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Despite What Anyone Says, Playing Fantasy Sports is Good for Your Well-Being

Stephen Pratt is back with another article on the mental aspect of Fantasy Sports! Enjoy!

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I hope the title gets your attention so you will be motivated read the rest of the article.  A healthy sense of well-being is a good antidote to coping with today’s complicated world.  It is essential to experience moments of true happiness.

Here is the dictionary definition of well-being:  The Random House College Dictionary describes well-being as a good or satisfactory condition of existence; a state characterized by health, happiness and prosperity.  The Merriam-Webster Dictionary also describes it as the state of being happy, healthy or prosperous.  Sounds pretty ideal to me.

Deb Dana, LCSW writes about well-being in her book, “Anchored.”  In it she discusses three elements for well-being; context, choice and connection.  Let me focus on connection.  Connection incorporates several domains: connection to self, other people (and pets), to nature, the world around us and spirit.  With good connection we find physical and psychological well-being and experience health, growth and restoration.  I believe happiness occurs when we have moments of connection to all the domains.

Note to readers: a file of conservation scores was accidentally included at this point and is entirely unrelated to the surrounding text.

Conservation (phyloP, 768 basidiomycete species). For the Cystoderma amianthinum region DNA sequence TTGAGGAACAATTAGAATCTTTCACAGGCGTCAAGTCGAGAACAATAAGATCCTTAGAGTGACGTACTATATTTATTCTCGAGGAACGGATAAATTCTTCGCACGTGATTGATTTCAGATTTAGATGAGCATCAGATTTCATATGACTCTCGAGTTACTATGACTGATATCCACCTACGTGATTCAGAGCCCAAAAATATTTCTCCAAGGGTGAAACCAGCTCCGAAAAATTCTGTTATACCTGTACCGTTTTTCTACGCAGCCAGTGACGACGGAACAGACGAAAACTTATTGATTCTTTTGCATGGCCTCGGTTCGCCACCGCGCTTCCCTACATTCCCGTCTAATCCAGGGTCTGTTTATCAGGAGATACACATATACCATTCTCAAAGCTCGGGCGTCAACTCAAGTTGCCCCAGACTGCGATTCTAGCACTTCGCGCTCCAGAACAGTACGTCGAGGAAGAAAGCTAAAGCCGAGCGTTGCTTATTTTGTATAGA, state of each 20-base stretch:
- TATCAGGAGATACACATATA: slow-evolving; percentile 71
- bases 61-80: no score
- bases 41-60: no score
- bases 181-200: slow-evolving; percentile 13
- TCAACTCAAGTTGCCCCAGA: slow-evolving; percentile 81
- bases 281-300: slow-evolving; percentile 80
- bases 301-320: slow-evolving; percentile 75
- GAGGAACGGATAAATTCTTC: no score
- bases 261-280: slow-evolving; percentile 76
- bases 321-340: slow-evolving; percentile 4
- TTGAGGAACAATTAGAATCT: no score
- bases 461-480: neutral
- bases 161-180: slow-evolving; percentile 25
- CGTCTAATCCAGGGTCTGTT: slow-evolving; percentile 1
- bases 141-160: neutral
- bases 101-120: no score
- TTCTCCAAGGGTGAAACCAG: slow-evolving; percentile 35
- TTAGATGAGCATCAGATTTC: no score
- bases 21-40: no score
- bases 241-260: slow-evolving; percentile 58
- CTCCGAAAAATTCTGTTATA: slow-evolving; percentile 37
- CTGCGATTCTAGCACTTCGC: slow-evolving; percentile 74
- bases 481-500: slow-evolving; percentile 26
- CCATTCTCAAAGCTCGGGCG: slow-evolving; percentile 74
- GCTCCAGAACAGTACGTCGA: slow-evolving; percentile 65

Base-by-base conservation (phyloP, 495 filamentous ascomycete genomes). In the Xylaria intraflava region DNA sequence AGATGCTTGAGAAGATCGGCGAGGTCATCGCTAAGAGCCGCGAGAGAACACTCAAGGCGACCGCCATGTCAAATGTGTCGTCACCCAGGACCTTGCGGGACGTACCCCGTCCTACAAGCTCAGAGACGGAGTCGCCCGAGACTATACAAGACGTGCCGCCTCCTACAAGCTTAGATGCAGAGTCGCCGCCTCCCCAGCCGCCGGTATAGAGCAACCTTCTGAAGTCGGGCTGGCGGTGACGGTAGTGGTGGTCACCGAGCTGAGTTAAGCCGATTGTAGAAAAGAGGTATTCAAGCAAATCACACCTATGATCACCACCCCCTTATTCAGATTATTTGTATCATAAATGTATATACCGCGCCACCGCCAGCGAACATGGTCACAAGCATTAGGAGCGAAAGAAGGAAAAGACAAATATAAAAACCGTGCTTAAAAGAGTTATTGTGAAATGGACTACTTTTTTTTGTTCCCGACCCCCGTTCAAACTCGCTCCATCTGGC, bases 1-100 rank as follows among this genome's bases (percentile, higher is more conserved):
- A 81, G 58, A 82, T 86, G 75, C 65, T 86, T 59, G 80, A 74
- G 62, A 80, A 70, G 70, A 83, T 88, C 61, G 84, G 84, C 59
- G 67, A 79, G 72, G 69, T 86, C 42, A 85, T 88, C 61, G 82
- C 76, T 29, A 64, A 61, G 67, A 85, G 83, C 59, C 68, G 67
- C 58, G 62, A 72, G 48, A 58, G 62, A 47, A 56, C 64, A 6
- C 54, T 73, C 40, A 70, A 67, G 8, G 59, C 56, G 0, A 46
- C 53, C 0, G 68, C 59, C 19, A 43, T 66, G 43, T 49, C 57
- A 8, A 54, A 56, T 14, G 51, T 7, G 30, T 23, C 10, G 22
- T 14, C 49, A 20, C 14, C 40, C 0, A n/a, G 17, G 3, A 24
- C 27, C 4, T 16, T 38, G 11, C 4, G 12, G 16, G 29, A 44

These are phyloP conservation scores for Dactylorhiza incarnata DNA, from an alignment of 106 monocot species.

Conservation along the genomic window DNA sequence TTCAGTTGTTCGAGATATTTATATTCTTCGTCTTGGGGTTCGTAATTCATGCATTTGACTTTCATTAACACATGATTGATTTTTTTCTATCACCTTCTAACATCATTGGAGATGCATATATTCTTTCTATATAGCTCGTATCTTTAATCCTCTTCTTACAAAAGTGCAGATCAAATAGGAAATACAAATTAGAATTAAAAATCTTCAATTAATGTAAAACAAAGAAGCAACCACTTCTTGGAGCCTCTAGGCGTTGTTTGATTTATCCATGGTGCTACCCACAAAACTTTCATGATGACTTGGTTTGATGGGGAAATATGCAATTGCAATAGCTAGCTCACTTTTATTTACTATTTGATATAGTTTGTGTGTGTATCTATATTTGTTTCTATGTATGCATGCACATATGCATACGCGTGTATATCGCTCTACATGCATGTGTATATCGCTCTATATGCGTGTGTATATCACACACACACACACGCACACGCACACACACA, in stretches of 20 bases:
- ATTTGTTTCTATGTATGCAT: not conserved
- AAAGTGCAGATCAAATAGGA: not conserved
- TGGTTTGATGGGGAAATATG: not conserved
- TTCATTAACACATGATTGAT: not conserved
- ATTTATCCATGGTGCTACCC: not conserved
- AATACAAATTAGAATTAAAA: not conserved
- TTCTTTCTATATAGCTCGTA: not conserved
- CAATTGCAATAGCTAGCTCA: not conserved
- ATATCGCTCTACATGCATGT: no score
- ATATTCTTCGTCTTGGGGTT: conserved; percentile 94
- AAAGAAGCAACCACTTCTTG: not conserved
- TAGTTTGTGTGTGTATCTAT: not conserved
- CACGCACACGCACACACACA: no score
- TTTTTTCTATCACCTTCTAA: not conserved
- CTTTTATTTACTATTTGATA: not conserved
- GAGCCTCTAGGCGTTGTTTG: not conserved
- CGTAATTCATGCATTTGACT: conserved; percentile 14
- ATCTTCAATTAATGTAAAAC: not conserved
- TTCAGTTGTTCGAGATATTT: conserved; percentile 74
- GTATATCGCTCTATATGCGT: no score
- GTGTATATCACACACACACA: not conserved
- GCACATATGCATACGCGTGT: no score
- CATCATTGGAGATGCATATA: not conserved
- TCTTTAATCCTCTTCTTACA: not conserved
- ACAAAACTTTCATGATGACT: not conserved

Dr. Robert A. Glover, in his book, “No More Mr. Nice Guy” goes over ways men benefit from connecting with other men.  My fantasy baseball league, In the Bigger Inning, has ten male owners with a very active stream to discuss league issues and what is happening in each other’s lives.  It is a good support system when another owner has personal, work or family struggles.

A recent women’s care article listed several ways for women to enhance well-being.  They are as follows:

  1. a) Build strong relationships with other people.
  2. b) Adapt quickly to change.
  3. c) Experience a wide range of emotions in a healthy way.

My family fantasy football league has an equal split of five women and five male owners.  I believe having a good mix of owners is a healthy balance for my league.  In fact, the last three league winners were women owners.

So how does all this information tie into well-being for the fantasy sports aficionado.  Fantasy participants experience connection with others, connect with other men and women, build strong relationships, go through a wide array of emotions and learn how to adapt to changes within the season.  These skills can also lead to the development of the quiet confidence. Quiet confidence will bode well as you go through a marathon season like fantasy baseball.

Now the next time someone questions your involvement in fantasy sports you are well armed with the benefits to your overall well-being.  I am reminded of the Mad magazine feature by Al Jaffe, “Snappy Answers to Stupid Questions.”  Hopefully you will leave doubters no satisfaction if they try to discredit your passion.

I will conclude this article with a song I heard growing up from the legendary Sheriff John daily children’s show, “laugh and be happy and the world will laugh with you.  When people see you smiling, they can’t help smiling too.”  Here’s to much enjoyment and positive well-being as you engage in your individual or multiple fantasy sports leagues.

Stephen Pratt, LMFT has been involved in fantasy sports leagues since 2003.

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